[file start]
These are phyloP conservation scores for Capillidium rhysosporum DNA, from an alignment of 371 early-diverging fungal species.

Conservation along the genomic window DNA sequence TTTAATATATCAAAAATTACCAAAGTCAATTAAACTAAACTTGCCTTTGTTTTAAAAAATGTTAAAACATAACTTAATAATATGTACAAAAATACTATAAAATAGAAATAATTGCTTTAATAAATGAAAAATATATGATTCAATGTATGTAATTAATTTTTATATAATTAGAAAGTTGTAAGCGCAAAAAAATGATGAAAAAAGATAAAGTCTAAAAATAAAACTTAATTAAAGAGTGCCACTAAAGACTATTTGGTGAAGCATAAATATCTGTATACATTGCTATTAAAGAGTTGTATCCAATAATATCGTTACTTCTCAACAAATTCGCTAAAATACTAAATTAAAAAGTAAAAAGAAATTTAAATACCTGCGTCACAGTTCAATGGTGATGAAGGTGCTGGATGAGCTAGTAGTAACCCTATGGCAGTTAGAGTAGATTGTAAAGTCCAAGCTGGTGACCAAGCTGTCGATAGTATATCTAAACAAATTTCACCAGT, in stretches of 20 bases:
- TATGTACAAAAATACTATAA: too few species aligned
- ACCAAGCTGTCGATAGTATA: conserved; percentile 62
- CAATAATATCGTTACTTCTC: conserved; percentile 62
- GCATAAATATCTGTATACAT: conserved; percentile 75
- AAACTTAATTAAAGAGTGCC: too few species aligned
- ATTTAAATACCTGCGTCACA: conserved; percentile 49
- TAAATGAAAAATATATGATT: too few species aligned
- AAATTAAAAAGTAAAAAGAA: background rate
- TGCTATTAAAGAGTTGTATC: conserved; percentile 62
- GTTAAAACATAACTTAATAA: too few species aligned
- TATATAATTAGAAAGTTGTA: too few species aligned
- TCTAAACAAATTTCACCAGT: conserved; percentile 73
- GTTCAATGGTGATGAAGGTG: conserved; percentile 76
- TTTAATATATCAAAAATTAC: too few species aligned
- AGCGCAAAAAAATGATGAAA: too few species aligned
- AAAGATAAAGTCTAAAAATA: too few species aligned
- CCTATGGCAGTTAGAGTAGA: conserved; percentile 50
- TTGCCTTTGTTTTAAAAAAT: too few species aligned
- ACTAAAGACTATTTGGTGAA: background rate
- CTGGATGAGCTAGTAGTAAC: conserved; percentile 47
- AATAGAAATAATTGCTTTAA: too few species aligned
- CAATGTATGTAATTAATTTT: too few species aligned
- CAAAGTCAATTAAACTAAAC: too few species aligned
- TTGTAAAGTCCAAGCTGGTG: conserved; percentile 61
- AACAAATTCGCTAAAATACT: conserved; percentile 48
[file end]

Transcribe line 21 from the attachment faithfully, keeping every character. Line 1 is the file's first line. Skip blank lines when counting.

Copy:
- ACTAAAGACTATTTGGTGAA: background rate